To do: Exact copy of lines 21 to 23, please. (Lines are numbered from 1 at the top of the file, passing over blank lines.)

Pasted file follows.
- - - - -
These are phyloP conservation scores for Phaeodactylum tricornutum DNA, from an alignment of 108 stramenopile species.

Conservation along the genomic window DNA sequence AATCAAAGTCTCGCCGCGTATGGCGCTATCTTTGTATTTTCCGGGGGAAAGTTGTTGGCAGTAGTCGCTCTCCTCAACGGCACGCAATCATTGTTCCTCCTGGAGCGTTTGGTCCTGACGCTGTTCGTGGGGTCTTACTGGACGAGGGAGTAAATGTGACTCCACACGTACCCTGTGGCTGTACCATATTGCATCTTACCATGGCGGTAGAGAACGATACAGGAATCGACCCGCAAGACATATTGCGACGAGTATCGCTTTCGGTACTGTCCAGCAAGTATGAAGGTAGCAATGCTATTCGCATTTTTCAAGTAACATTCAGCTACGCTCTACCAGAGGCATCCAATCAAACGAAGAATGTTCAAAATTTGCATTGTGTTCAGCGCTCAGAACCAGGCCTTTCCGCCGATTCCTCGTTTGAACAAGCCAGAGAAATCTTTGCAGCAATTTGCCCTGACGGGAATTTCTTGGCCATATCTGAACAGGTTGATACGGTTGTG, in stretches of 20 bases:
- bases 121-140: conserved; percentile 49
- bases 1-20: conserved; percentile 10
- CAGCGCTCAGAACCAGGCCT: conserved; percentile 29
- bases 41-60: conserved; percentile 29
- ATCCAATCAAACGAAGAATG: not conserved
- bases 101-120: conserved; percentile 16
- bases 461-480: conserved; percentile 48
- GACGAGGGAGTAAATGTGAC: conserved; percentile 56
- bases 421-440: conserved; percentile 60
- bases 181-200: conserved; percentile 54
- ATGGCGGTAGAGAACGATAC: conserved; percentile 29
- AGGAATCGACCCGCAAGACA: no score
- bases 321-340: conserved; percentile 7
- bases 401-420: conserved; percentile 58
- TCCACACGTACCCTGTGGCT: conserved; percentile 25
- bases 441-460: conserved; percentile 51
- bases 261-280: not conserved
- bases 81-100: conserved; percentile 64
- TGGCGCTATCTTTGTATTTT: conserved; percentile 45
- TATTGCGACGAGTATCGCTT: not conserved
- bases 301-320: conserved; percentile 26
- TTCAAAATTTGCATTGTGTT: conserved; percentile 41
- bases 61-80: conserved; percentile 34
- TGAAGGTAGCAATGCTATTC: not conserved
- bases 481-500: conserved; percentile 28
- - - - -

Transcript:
- TGGCGCTATCTTTGTATTTT: conserved; percentile 45
- TATTGCGACGAGTATCGCTT: not conserved
- bases 301-320: conserved; percentile 26